"Who is the creative loafer?" asks the first line of print that CL ever published.
There's only one surviving copy of that issue here at the office, and it's been filed away in our
morgue archive since Richard Nixon was still in office, its pages now yellow and almost too brittle for human hands to touch. The cover query continues, "Our latest scientific research indicates [creative loafers] are persons whose origin and behavior are of endless variety and defy description. However, certain characteristics are obvious. They are displeased with the 'Establishment's Rat Race' and motivated to enjoy distractions of a particular nature. We have only a limited estimate of these distractions, but shall describe some of the most interesting.
Many of these distractions are caused by five of their many senses. With their eyes they look for things that are different. This stimulates their curiosity, a motivating force. Their noses search out enjoyable fragrances of nature, and of food stuffs that satisfy their taste sense. Their ears send them to different places to hear weird sounds. A sense of touch is used to experience everything. They feel, fondle, or fix countless crafty things which delight this and other senses."
And so begins a legacy of loafing, and really, after 40 years we haven't strayed too far off course. The exact publication date for issue no. 1 is difficult to pinpoint, since there is no date printed on the paper, although there is a hand-scrawled, "May 31, 1971," marked on the inside cover of the bound volume that chronicles each week's paper from June of 1972 on up through Oct. 1973. But if it was truly operating like a weekly back then, the May 31 date doesn't match up with the June 3-9 date that's stamped on the cover of issue no. 2. Like so much of Atlanta's history, the past is riddled with inconsistencies.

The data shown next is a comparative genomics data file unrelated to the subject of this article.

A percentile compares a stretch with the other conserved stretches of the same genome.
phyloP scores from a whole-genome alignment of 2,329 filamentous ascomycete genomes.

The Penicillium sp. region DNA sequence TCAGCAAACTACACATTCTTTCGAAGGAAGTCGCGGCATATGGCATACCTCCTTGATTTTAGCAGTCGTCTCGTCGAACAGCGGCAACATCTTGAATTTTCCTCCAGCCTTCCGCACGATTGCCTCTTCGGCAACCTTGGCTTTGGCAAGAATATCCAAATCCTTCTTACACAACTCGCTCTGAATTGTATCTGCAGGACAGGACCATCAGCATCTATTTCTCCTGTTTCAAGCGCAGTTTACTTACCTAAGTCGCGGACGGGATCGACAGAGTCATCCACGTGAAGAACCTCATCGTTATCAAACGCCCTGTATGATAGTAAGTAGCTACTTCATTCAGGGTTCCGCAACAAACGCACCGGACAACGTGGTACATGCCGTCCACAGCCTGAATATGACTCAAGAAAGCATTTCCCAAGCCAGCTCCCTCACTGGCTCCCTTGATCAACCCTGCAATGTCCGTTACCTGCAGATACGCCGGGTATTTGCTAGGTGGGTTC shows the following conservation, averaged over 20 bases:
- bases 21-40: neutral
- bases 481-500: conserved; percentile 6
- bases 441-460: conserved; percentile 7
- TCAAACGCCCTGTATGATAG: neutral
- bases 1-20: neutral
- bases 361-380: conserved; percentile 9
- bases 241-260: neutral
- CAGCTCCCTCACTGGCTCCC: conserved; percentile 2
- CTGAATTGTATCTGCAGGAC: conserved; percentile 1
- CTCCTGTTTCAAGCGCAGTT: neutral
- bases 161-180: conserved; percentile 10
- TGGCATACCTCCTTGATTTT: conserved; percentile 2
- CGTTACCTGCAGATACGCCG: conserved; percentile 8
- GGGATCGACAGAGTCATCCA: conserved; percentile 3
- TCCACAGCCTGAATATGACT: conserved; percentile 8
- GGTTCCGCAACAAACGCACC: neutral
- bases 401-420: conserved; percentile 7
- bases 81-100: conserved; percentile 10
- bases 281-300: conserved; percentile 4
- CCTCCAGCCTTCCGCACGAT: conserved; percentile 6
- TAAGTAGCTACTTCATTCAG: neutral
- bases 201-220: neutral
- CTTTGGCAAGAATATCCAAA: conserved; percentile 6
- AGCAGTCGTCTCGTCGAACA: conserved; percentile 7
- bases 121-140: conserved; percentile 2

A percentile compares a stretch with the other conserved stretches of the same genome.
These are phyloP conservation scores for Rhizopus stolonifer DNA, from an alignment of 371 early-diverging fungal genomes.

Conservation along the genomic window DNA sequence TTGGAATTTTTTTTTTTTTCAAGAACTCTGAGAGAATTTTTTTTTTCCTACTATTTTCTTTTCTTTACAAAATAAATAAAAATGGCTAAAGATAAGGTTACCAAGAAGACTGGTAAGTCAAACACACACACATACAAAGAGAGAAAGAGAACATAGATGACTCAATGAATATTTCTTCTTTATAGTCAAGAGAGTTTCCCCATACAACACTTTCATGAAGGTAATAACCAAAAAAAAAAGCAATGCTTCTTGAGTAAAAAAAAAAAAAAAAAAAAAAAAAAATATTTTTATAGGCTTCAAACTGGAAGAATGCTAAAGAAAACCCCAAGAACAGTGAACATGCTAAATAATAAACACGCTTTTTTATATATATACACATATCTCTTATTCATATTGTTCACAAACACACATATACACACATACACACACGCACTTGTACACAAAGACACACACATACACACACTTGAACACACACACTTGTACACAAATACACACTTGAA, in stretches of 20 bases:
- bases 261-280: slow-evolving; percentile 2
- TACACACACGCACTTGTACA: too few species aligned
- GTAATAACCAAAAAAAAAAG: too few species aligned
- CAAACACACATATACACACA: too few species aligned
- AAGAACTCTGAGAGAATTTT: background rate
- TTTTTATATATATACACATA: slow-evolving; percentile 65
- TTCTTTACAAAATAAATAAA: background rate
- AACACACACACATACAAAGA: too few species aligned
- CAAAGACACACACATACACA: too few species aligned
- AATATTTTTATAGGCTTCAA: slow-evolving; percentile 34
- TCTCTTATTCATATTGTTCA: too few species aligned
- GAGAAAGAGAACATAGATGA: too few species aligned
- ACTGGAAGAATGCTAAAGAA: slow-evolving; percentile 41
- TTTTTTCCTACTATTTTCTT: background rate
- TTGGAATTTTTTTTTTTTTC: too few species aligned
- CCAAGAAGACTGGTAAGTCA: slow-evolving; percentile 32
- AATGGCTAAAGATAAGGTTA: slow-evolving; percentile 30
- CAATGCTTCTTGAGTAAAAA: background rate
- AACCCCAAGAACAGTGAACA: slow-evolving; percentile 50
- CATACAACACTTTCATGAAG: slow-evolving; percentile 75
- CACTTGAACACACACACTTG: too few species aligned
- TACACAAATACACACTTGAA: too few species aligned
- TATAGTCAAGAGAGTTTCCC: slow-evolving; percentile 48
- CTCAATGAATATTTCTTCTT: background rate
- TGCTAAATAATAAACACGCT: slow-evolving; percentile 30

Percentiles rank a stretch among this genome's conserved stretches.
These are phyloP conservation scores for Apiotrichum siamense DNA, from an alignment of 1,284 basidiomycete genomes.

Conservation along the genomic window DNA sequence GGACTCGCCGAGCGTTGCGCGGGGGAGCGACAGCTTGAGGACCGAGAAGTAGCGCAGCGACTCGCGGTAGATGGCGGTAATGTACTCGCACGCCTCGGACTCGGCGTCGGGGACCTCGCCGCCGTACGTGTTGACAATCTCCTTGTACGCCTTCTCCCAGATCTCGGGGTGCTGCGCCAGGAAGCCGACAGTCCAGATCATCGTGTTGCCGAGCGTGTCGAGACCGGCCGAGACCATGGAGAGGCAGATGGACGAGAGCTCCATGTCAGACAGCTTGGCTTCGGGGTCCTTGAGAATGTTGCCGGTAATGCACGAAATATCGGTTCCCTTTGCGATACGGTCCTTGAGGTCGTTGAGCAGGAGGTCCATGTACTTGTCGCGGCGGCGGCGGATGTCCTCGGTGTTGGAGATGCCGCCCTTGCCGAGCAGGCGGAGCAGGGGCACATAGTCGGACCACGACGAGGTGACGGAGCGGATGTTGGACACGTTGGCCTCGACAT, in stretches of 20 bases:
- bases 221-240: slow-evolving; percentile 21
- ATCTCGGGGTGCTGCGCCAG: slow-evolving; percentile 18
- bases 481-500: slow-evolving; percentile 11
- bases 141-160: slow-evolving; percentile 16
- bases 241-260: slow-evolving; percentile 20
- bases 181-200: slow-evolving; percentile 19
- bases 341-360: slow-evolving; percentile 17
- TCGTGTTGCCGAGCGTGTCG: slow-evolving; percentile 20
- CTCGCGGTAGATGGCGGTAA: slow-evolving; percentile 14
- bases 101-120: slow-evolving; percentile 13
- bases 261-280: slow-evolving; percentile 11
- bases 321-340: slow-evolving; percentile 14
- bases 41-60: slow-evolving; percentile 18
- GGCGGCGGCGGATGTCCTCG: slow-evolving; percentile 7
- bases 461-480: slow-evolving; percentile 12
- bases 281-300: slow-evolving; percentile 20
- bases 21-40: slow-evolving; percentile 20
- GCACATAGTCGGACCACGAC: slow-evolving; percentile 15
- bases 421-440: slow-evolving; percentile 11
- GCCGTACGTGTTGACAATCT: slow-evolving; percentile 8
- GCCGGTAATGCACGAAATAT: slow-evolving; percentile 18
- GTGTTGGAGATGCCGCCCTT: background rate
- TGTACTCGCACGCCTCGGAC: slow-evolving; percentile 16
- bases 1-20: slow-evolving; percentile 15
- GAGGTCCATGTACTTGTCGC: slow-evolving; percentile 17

The front cover legend adds, "Psst* ... was a fresh new name for a fresh new idea for creative loafing. Some thought of French postcards, some thought we were being super cute. Some, who were outgoing, really dug the sound, some were timid and tried to make sense out of a nonsense word. Finally, the electronic media, telephone, and radio could not render our new sound in an effective way and we had to resort to spelling P ... S ... S ... T, which somehow just didn't seem "to get it." Thus a phase/out of Psst* ... ... and a play/up for Creative Loafing.
They must have had better drugs in the '70s, and what the heck was "electronic media" in 1972?
From there, the paper offers a mix of columns. "Pop Scene" was the beginning of CL's local news reporting. Gene Siskel ran a presumably syndicated column reviewing director Barry Pollack's Cool Breeze and Robert J. Emery's Ghetto Freaks. He dug Cool Breeze, but Ghetto Freaks - not so much.
There's a sports column about sailing on Lake Lanier, and bulletins about various other non-club oriented activities, such as bicycle tours of the city, television listings, and bowling. Bowling actually goes on to take up a whole lot of column space in '72 and '73, but that will be addressed in the weeks to come.
"Grease Band" was playing at a place called Twelfth Gate that week, which is rumored to have been a house where bands would set up and play in the living room. Admission was generally $1, and although recollections around these parts are hazy, Twelfth Gate stood near what is now the Domino's Pizza at the intersection of 10th and Spring St.
Back then, the music column was called "The Hal You Say!" It featured the ruminations of Hal Buice, who, according to his bio (which was longer than his article in the first issue), was "one of the top jazz pianists in the area." Interestingly enough, Buice's first article could be a pretty telling interview with singer Sandy East, but before the story picks up the pace, it dead ends at the end of the column space. No continuation, no explanation - must've been part of the whole loafing creatively thing they were all about back then.
Keep an eye out next week for a Q&A with CL's original music writer, Hal Buice.
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